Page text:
Common Merganser’s Close Up

You may enlarge any image in this blog by clicking on it.  Click again for a full screen image.

I posted some images of Common Mergansers recently.  They were nice images but they were taken from a distance and I really wanted something showing a bit more detail.  Mergansers have been hanging out for much of the winter at the ponds in Reid Park, in urban Tucson.  Until recently, these ducks were quite shy and tended to stay in the ponds’ centers.  With the passage of time, however, they have become habituated to humans’ presence and they now occasionally swim pretty close to the ponds’ banks.

The other day I went to the park with the intent of getting a close up image of a merganser and I got one that pleased me very much.

_38a2513-copy

Mergansers are predatory diving ducks.  They pursue small fish and other aquatic creatures underwater.  One of these ducks can stay submerged for quite a while.  I timed this individual when it dove and it often was beneath the surface for 30 seconds or more.

Look at this duck and you’ll see that it is superbly evolved for its lifestyle.  It has a narrow, elongated body, something that undoubtedly enables it to cut through water resistance more efficiently than can some of the heavier bodied ducks.  Notice particularly the duck’s beak.  A lot of ducks have flattened and wide beaks that are evolved for eating plant life or straining tiny creatures out of the water.  The merganser, by contrast, has a very long and quite narrow beak, shaped for seizing prey.  If you look closely at the beak you’ll see that it has numerous saw-like serrations, “teeth” that enable the merganser to seize and hold whatever it is that it is pursuing.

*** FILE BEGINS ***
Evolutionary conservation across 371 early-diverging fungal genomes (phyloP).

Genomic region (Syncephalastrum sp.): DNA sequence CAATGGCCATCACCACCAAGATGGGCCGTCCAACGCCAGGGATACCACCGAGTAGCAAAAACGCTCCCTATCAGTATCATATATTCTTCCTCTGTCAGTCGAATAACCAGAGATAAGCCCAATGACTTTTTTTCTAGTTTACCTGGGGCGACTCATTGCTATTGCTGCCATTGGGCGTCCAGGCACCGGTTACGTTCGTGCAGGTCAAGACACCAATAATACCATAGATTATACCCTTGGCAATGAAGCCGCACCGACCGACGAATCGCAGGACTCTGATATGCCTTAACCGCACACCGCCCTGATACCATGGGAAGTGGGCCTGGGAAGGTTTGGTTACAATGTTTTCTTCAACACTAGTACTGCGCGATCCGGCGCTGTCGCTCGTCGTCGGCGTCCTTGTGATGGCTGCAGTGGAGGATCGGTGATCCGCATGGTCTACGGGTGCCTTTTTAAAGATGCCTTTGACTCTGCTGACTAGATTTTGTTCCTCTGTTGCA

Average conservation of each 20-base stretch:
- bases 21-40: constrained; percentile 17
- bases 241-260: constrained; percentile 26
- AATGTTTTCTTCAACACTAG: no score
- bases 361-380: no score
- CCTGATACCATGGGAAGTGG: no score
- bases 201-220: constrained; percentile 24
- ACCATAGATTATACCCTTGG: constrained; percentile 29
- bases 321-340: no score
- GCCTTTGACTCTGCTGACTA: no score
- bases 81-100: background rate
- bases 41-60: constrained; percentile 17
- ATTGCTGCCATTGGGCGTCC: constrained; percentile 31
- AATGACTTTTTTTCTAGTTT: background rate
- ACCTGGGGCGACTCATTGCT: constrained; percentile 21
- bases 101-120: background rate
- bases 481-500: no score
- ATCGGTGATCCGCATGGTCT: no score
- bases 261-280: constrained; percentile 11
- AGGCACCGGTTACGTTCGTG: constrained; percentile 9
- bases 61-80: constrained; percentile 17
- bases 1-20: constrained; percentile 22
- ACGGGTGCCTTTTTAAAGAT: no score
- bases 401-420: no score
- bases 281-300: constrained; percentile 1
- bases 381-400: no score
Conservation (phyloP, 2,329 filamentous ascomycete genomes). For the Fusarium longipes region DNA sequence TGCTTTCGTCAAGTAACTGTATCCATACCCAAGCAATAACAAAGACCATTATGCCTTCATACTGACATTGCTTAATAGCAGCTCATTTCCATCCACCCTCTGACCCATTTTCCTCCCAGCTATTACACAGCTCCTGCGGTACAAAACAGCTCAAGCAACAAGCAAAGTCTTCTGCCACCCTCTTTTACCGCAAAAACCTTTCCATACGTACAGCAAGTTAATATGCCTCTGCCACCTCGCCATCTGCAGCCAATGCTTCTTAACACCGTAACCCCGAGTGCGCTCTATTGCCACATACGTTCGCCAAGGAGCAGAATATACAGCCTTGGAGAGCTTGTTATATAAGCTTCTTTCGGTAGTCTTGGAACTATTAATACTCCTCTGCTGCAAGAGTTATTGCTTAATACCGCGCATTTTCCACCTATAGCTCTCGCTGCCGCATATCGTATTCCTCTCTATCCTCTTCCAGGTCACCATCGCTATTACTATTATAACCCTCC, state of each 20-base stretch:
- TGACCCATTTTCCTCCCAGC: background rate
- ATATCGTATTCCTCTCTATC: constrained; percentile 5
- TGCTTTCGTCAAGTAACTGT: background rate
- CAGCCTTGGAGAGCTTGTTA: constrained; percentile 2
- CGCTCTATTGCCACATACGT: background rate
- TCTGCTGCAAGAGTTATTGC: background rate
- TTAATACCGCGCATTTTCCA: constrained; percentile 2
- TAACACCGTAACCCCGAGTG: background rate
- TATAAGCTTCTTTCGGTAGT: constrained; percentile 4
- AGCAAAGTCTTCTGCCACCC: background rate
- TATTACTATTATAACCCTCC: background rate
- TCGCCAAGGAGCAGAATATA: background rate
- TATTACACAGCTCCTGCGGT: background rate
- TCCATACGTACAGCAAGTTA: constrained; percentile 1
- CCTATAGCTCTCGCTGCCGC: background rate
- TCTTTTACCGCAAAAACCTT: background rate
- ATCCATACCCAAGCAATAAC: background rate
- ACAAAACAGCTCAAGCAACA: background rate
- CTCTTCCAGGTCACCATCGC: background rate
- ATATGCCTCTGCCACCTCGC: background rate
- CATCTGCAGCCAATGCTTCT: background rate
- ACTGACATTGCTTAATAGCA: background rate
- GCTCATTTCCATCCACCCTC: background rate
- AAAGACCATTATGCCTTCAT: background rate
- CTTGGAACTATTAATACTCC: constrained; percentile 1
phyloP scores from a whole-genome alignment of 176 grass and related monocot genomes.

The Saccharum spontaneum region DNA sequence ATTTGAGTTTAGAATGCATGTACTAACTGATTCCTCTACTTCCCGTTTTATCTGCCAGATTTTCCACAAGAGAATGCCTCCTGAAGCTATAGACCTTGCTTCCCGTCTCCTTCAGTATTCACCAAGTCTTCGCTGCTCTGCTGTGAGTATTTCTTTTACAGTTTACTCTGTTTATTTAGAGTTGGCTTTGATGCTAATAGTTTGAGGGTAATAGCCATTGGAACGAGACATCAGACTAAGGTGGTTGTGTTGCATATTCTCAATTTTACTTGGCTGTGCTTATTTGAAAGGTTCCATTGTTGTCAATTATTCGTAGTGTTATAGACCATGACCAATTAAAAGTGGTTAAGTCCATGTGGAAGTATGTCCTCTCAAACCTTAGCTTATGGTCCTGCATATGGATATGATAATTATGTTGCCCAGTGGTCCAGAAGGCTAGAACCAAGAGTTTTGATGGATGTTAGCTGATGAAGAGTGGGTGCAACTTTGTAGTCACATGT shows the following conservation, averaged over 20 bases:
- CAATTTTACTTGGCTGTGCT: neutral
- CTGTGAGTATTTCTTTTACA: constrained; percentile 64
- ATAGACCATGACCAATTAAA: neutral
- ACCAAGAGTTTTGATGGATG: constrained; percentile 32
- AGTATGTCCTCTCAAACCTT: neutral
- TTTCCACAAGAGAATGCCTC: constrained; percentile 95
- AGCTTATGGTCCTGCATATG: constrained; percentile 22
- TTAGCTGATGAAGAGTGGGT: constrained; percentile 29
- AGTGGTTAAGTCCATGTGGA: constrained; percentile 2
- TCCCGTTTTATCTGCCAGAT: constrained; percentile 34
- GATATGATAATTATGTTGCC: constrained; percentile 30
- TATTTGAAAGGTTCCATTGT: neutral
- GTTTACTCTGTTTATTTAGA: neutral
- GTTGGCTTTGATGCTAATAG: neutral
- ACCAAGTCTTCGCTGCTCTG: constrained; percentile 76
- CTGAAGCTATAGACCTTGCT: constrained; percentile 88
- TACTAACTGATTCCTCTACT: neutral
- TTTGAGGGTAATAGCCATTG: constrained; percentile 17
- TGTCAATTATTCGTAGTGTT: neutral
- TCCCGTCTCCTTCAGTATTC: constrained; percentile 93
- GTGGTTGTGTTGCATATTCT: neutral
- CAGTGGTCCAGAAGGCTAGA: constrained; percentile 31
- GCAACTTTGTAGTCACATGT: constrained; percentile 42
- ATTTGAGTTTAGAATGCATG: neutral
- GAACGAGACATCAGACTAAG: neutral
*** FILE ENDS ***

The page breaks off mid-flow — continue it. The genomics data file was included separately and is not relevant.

Now, I can’t account for the duck’s punk rocker crest.  That probably has a lot more to do with looking hot to mergansers of the opposite sex than it does with catching prey.  And the eyes — eyes that resemble those of a Toon in “Who Framed Roger Rabbit?”  Well, my guess is that those bulging eyes probably are evolved to enable the duck to see well while under water, but that’s very much speculation on my part.

Image made with a Canon 5Diii, 100-400mm f4.5-5.6 ISII zoom lens @360mm, aperture priority setting, ISO 500, f8 @ 1/400.

Leave a Reply

Fill in your details below or click an icon to log in:

WordPress.com Logo

You are commenting using your WordPress.com account. Log Out / Change )

Twitter picture

You are commenting using your Twitter account. Log Out / Change )

Facebook photo

You are commenting using your Facebook account. Log Out / Change )

Google+ photo

You are commenting using your Google+ account. Log Out / Change )

Connecting to %s